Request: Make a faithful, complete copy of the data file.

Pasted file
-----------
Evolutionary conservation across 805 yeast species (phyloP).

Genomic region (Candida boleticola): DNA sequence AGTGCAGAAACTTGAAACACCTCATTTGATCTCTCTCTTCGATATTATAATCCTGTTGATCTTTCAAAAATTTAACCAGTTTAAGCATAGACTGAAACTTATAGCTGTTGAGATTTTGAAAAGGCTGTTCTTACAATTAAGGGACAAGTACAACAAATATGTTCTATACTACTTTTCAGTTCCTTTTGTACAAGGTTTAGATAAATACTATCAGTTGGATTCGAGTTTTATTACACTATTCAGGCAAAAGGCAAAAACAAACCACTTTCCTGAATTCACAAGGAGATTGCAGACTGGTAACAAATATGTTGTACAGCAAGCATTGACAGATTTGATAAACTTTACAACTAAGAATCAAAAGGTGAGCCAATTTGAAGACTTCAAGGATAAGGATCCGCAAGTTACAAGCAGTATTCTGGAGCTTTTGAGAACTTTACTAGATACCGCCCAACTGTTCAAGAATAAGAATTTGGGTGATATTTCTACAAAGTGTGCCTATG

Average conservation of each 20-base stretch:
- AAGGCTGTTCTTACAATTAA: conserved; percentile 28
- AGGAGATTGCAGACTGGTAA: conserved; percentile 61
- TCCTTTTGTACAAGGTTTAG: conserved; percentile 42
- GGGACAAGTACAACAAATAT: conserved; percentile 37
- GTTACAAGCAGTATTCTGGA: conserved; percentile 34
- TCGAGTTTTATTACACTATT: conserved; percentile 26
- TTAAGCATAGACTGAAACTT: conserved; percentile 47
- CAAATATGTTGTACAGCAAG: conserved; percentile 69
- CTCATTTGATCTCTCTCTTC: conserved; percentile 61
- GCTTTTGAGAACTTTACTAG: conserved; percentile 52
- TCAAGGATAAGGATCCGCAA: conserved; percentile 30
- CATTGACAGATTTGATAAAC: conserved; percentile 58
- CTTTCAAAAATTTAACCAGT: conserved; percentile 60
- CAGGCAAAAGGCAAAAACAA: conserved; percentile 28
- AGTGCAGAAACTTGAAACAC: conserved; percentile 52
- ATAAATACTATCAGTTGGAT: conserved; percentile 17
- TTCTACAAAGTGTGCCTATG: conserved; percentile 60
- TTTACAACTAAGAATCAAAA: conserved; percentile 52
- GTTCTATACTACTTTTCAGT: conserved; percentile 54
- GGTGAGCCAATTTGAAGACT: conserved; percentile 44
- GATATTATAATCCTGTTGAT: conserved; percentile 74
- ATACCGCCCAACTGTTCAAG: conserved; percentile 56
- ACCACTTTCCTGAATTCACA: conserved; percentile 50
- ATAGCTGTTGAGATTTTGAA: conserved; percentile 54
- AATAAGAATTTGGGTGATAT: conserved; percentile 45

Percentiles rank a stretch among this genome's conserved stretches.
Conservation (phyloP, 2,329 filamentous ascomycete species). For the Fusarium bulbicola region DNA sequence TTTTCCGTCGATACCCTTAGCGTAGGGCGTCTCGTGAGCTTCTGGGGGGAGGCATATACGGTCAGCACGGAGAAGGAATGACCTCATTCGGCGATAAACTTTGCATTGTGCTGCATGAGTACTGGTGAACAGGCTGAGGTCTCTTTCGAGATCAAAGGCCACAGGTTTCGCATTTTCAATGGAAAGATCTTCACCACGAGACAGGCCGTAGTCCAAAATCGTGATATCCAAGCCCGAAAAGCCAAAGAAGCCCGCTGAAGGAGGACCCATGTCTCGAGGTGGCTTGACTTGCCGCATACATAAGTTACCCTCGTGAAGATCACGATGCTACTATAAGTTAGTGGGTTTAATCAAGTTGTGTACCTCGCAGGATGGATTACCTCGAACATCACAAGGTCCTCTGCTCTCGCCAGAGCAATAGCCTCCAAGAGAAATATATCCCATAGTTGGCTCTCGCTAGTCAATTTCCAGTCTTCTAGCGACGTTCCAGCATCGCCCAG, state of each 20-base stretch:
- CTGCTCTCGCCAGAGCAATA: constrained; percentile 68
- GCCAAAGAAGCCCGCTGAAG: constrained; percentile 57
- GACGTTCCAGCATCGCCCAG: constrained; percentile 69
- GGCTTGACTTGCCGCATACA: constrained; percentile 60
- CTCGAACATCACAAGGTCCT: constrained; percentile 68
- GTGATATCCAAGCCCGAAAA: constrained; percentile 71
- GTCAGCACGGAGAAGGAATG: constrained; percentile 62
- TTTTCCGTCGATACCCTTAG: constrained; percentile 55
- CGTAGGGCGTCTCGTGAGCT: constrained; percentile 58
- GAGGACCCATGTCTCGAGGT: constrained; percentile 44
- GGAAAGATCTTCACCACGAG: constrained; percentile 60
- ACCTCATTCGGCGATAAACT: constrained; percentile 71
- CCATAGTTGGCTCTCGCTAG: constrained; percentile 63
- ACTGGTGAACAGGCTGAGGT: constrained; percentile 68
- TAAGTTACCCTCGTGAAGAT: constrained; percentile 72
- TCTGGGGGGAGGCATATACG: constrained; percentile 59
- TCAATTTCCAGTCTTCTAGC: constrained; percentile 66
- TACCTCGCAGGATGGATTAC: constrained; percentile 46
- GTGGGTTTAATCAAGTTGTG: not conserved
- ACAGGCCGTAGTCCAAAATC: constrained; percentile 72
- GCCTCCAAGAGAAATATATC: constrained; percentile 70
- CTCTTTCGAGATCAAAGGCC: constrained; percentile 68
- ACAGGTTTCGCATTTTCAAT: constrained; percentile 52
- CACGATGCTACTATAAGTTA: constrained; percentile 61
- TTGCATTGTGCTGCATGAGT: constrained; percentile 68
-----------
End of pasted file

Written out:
Evolutionary conservation across 805 yeast species (phyloP).

Genomic region (Candida boleticola): DNA sequence AGTGCAGAAACTTGAAACACCTCATTTGATCTCTCTCTTCGATATTATAATCCTGTTGATCTTTCAAAAATTTAACCAGTTTAAGCATAGACTGAAACTTATAGCTGTTGAGATTTTGAAAAGGCTGTTCTTACAATTAAGGGACAAGTACAACAAATATGTTCTATACTACTTTTCAGTTCCTTTTGTACAAGGTTTAGATAAATACTATCAGTTGGATTCGAGTTTTATTACACTATTCAGGCAAAAGGCAAAAACAAACCACTTTCCTGAATTCACAAGGAGATTGCAGACTGGTAACAAATATGTTGTACAGCAAGCATTGACAGATTTGATAAACTTTACAACTAAGAATCAAAAGGTGAGCCAATTTGAAGACTTCAAGGATAAGGATCCGCAAGTTACAAGCAGTATTCTGGAGCTTTTGAGAACTTTACTAGATACCGCCCAACTGTTCAAGAATAAGAATTTGGGTGATATTTCTACAAAGTGTGCCTATG

Average conservation of each 20-base stretch:
- AAGGCTGTTCTTACAATTAA: conserved; percentile 28
- AGGAGATTGCAGACTGGTAA: conserved; percentile 61
- TCCTTTTGTACAAGGTTTAG: conserved; percentile 42
- GGGACAAGTACAACAAATAT: conserved; percentile 37
- GTTACAAGCAGTATTCTGGA: conserved; percentile 34
- TCGAGTTTTATTACACTATT: conserved; percentile 26
- TTAAGCATAGACTGAAACTT: conserved; percentile 47
- CAAATATGTTGTACAGCAAG: conserved; percentile 69
- CTCATTTGATCTCTCTCTTC: conserved; percentile 61
- GCTTTTGAGAACTTTACTAG: conserved; percentile 52
- TCAAGGATAAGGATCCGCAA: conserved; percentile 30
- CATTGACAGATTTGATAAAC: conserved; percentile 58
- CTTTCAAAAATTTAACCAGT: conserved; percentile 60
- CAGGCAAAAGGCAAAAACAA: conserved; percentile 28
- AGTGCAGAAACTTGAAACAC: conserved; percentile 52
- ATAAATACTATCAGTTGGAT: conserved; percentile 17
- TTCTACAAAGTGTGCCTATG: conserved; percentile 60
- TTTACAACTAAGAATCAAAA: conserved; percentile 52
- GTTCTATACTACTTTTCAGT: conserved; percentile 54
- GGTGAGCCAATTTGAAGACT: conserved; percentile 44
- GATATTATAATCCTGTTGAT: conserved; percentile 74
- ATACCGCCCAACTGTTCAAG: conserved; percentile 56
- ACCACTTTCCTGAATTCACA: conserved; percentile 50
- ATAGCTGTTGAGATTTTGAA: conserved; percentile 54
- AATAAGAATTTGGGTGATAT: conserved; percentile 45

Percentiles rank a stretch among this genome's conserved stretches.
Conservation (phyloP, 2,329 filamentous ascomycete species). For the Fusarium bulbicola region DNA sequence TTTTCCGTCGATACCCTTAGCGTAGGGCGTCTCGTGAGCTTCTGGGGGGAGGCATATACGGTCAGCACGGAGAAGGAATGACCTCATTCGGCGATAAACTTTGCATTGTGCTGCATGAGTACTGGTGAACAGGCTGAGGTCTCTTTCGAGATCAAAGGCCACAGGTTTCGCATTTTCAATGGAAAGATCTTCACCACGAGACAGGCCGTAGTCCAAAATCGTGATATCCAAGCCCGAAAAGCCAAAGAAGCCCGCTGAAGGAGGACCCATGTCTCGAGGTGGCTTGACTTGCCGCATACATAAGTTACCCTCGTGAAGATCACGATGCTACTATAAGTTAGTGGGTTTAATCAAGTTGTGTACCTCGCAGGATGGATTACCTCGAACATCACAAGGTCCTCTGCTCTCGCCAGAGCAATAGCCTCCAAGAGAAATATATCCCATAGTTGGCTCTCGCTAGTCAATTTCCAGTCTTCTAGCGACGTTCCAGCATCGCCCAG, state of each 20-base stretch:
- CTGCTCTCGCCAGAGCAATA: constrained; percentile 68
- GCCAAAGAAGCCCGCTGAAG: constrained; percentile 57
- GACGTTCCAGCATCGCCCAG: constrained; percentile 69
- GGCTTGACTTGCCGCATACA: constrained; percentile 60
- CTCGAACATCACAAGGTCCT: constrained; percentile 68
- GTGATATCCAAGCCCGAAAA: constrained; percentile 71
- GTCAGCACGGAGAAGGAATG: constrained; percentile 62
- TTTTCCGTCGATACCCTTAG: constrained; percentile 55
- CGTAGGGCGTCTCGTGAGCT: constrained; percentile 58
- GAGGACCCATGTCTCGAGGT: constrained; percentile 44
- GGAAAGATCTTCACCACGAG: constrained; percentile 60
- ACCTCATTCGGCGATAAACT: constrained; percentile 71
- CCATAGTTGGCTCTCGCTAG: constrained; percentile 63
- ACTGGTGAACAGGCTGAGGT: constrained; percentile 68
- TAAGTTACCCTCGTGAAGAT: constrained; percentile 72
- TCTGGGGGGAGGCATATACG: constrained; percentile 59
- TCAATTTCCAGTCTTCTAGC: constrained; percentile 66
- TACCTCGCAGGATGGATTAC: constrained; percentile 46
- GTGGGTTTAATCAAGTTGTG: not conserved
- ACAGGCCGTAGTCCAAAATC: constrained; percentile 72
- GCCTCCAAGAGAAATATATC: constrained; percentile 70
- CTCTTTCGAGATCAAAGGCC: constrained; percentile 68
- ACAGGTTTCGCATTTTCAAT: constrained; percentile 52
- CACGATGCTACTATAAGTTA: constrained; percentile 61
- TTGCATTGTGCTGCATGAGT: constrained; percentile 68